SpaceX aims to start flight-testing key design components of its Mars-settling spaceship next year, company founder and CEO Elon Musk said.
The plan involves upgrading the upper stage of SpaceX's workhorse Falcon 9 rocket "to be like a mini BFR Ship," Musk said via Twitter Wednesday (Nov. 7).
"Aiming for orbital flight by June," he said in another tweet
The upcoming Falcon 9 modification will apparently help SpaceX better understand some of the more demanding flight regimes the BFS will experience.
"Ultra light heat shield & high Mach control surfaces are what we can't test well without orbital entry," Musk said in another tweet.
The newly redesigned upper stage won't make a propulsive landing here on Earth, as about 30 Falcon 9 first stages have done to date (and as the BFS will do on the surface of Mars, the moon and other cosmic destinations), Musk said.
"I think we have a handle on propulsive landings," he tweeted. In yet another tweet, he added that SpaceX is building a "BFR dev ship to do supersonic through landing tests in Boca Chica, Texas." That site in South Texas will be the company's hub for BFR and BFS testing, SpaceX representatives have said.
If everything goes well with BFR-BFS development, the duo could begin carrying people to Mars by the mid-2020s, according to Musk. The long-term goal is to help establish a million-person city on the Red Planet — ideally, within the next 50 to 100 years.
SpaceX envisions handing over all of its spaceflight work to the BFR and BFS eventually. The system will be able to do all that SpaceX asks of it, from launching satellites to Earth orbit to cleaning up space junk to ferrying people on superfast "point to point" trips here on Earth, Musk has said.
SpaceX to modify Falcon 9 upper stage to test BFR technologies
The upper "spaceship" stage of SpaceX's BFR separating from its booster. SpaceX CEO Elon Musk said the company will fly a modified Falcon 9 upper stage, or "mini-BFR Ship," by mid-2019 to test technologies needed for BFR. Credit: SpaceX
WASHINGTON — SpaceX Chief Executive Elon Musk said Nov. 7 that his company will attempt an orbital flight of a reusable version of a Falcon 9 upper stage by the middle of next year to test technologies for the company’s next-generation launch vehicle.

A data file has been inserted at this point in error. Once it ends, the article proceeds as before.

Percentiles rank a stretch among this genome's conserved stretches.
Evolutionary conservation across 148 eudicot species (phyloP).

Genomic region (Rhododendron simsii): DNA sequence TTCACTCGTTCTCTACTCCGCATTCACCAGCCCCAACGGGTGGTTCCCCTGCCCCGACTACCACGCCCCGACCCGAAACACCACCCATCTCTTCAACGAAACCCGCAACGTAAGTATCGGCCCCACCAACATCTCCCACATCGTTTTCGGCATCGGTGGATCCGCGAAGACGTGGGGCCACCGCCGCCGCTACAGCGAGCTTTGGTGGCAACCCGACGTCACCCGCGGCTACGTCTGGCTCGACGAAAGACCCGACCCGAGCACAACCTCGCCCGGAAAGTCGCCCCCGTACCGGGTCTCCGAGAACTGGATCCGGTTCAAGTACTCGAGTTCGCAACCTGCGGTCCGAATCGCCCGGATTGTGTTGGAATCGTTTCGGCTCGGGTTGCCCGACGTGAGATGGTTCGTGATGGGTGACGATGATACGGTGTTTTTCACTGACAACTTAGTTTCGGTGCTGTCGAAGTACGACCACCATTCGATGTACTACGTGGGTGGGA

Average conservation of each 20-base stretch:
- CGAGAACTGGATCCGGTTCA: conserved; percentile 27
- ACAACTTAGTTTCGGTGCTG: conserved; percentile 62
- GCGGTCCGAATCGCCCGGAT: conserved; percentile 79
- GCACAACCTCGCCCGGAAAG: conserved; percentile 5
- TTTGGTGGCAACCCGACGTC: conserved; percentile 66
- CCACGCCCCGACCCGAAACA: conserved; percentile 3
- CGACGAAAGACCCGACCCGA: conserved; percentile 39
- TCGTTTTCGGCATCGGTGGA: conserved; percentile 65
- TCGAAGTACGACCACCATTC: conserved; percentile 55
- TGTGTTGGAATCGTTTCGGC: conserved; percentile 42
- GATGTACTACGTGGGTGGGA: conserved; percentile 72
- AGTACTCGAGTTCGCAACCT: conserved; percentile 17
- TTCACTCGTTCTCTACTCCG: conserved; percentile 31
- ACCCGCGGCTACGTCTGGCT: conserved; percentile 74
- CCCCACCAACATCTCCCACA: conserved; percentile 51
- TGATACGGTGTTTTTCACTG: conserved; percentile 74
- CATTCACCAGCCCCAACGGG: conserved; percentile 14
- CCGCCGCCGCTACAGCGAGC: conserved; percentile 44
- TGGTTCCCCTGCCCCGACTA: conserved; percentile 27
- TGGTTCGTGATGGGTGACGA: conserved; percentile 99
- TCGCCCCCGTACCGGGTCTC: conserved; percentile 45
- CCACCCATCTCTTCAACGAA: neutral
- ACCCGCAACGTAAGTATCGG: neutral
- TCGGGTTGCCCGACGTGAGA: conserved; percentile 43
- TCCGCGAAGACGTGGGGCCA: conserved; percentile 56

In a series of tweets, Musk announced a “mod,” or modification, to the “SpaceX tech tree build.” That is an apparent reference to a path of upgrades the company is pursuing as it develops its Big Falcon Rocket (BFR), a fully reusable launch system.
“Falcon 9 second stage will be upgraded to be like a mini-BFR Ship,” Musk said. The BFR’s upper stage is sometimes referred to as a “spaceship” and is equipped, in its latest iteration announced in September, with three landing legs integrated into its tail fins and seven engines. “Aiming for orbital flight by June.”
In later comments, Musk indicated the revision is intended to test technologies needed for the full-scale BFR spaceship. “Ultra light heat shield & high Mach control surfaces are what we can’t test well without orbital entry,” he said in response to a question from another person.
The upgraded stage would not be used to test landings. “I think we have a handle on propulsive landings,” he said, later noting that the company is building a “BFR dev ship” intended to test landings at the company’s South Texas spaceport under development. Musk and other company officials have said initial “hop tests” of that vehicle could begin by late next year.
SpaceX did not provide additional details on the concept announced by Musk on Twitter, including the status of the development of that modified upper stage or whether this was intended to be a one-time test versus using that modified stage for launching payloads.
SpaceX has considered reusing the second stage of the Falcon 9 on and off for years. In 2011, the company released a video showing the rocket’s first and second stages, as well as a Dragon spacecraft being launched by the rocket, making propulsive landings on land. While the company now routinely lands first stages, either on land or on droneships in the ocean, it has not pursued plans to reuse the second stage, which poses greater technical challenges given the higher speeds at which it travels.
At a press conference after the March 2017 launch of the first reused Falcon 9 first stage, Musk said the company might try a “Hail Mary” and attempt to recover an upper stage on a future mission. SpaceX hasn’t made such an attempt, but in April Musk tweeted that SpaceX would attempt to use a “giant party balloon” to bring back the upper stage, which many interpreted as some kind in inflatable decelerator similar to those tested by NASA. The stage would then be caught by a ship like the one SpaceX currently uses in efforts to recover payload fairings.
At a May press conference prior to the first flight of the Block 5 version of the Falcon 9, Musk said the company was still collecting data on how to potentially recover the upper stage. “Gradually, over the course of this year, we’ll be adding more and more thermal protection to the upper stage, and try to see what’s the least amount of mass necessary to return the upper stage in a condition that is reusable,” he said.
“I’m actually quite confident that we’ll be able to achieve full reusability of the upper stage,” he said. “In fact, I’m certain we can achieve full reusability of the upper stage. The question is simply what the mass penalty is, and we don’t want to put too much engineering effort into that relative to BFR.”